This year is already proving to be challenging for Microsoft’s Bing. It appears as of Wednesday that the search engine is no longer accessible in China, even despite the company’s commitment to censoring its search results.
The Financial Times reported Wednesday that it spoke with two sources who said that Bing was barred on a directive from the Chinese government. While it is unclear what prompted the apparent ban, state-run Chinese telecoms company China Unicom may have been told to axe Bing’s search engine on censorship grounds, the Financial Times said.
A Microsoft spokesperson told Gizmodo in a statement by email that it has “confirmed that Bing is currently inaccessible in China and [is] engaged to determine next steps.”
Most of the sources from which many of us regularly get our news are already blocked in China, including social media titans like Facebook and Twitter. The Financial Times noted that Microsoft was one of the last foreign search tools still maintaining a presence in the country before Wednesday. Google pulled its search engine from the market back in 2010—but whether it will remain that way is currently a hot button issue.
As the Verge noted, Bing’s apparent blacklisting raises questions about the future of Google’s Project Dragonfly. The polarizing, previously hush-hush project for a censored Chinese search product has sparked outrage from activists as well as Google employees, more than 700 of whom signed an open letter in November calling on the company’s leadership to end any development of the project.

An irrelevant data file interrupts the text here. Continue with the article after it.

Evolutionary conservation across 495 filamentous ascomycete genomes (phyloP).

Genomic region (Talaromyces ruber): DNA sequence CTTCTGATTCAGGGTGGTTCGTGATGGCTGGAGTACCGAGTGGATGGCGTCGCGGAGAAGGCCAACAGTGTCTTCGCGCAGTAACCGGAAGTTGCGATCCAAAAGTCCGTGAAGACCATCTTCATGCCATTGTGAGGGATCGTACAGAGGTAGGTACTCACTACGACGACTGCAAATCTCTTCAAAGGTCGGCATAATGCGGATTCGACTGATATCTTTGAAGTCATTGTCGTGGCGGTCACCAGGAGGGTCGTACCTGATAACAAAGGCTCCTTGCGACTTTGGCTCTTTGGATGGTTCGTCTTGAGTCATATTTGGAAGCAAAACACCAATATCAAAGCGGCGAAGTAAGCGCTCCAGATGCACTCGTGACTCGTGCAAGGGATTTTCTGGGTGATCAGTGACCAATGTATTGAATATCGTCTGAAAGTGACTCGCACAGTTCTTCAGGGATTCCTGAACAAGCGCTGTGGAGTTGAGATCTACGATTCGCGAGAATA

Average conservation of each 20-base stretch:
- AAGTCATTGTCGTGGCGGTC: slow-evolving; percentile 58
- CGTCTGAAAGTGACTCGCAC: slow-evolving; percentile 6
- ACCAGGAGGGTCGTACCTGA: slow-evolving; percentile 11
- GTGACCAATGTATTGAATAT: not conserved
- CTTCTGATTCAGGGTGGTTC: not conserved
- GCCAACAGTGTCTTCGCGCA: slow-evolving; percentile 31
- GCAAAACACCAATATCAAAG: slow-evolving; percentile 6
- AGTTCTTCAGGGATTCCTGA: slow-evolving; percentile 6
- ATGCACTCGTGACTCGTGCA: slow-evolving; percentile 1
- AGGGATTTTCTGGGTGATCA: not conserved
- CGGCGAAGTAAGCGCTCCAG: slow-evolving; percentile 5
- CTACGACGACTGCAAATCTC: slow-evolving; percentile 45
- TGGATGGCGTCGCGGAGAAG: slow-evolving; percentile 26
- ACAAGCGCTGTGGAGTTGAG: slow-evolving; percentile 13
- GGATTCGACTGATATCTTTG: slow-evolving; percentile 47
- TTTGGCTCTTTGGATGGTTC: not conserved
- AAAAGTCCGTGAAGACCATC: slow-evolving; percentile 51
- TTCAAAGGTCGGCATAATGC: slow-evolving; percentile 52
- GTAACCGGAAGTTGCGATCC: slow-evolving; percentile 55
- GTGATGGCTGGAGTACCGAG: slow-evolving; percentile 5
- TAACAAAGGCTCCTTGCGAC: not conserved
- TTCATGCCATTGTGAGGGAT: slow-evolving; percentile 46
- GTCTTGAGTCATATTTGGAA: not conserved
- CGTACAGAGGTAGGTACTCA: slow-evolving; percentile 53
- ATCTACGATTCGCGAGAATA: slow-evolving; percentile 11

“The Chinese government certainly isn’t alone in its readiness to stifle freedom of expression, and to use surveillance to repress dissent,” the letter read. “Dragonfly in China would establish a dangerous precedent at a volatile political moment, one that would make it harder for Google to deny other countries similar concessions.”
Google CEO Sundar Pichai—who has defended even a censored search engine by Google in China as a better option than not having one at all—said during a House Judiciary Committee hearing last month that the company didn’t have plans to launch such a product “right now.” But his pointed non-answer insinuated that it wasn’t completely off the table either.
Aside from apparently being barred in China, it hasn’t been an especially great month for Bing. Just weeks ago, the company faced fallout from a TechCrunch report that found its search engine was surfacing child pornography in its results.
Update 1/24/19 4:40 p.m. ET: A Microsoft spokesperson told Gizmodo that after a temporary lapse, Bing is once again accessible in China:
“We can confirm that Bing was inaccessible in China, but service is now restored,” a spokesperson said. The company did not provide any additional details on what may have led to the interruption.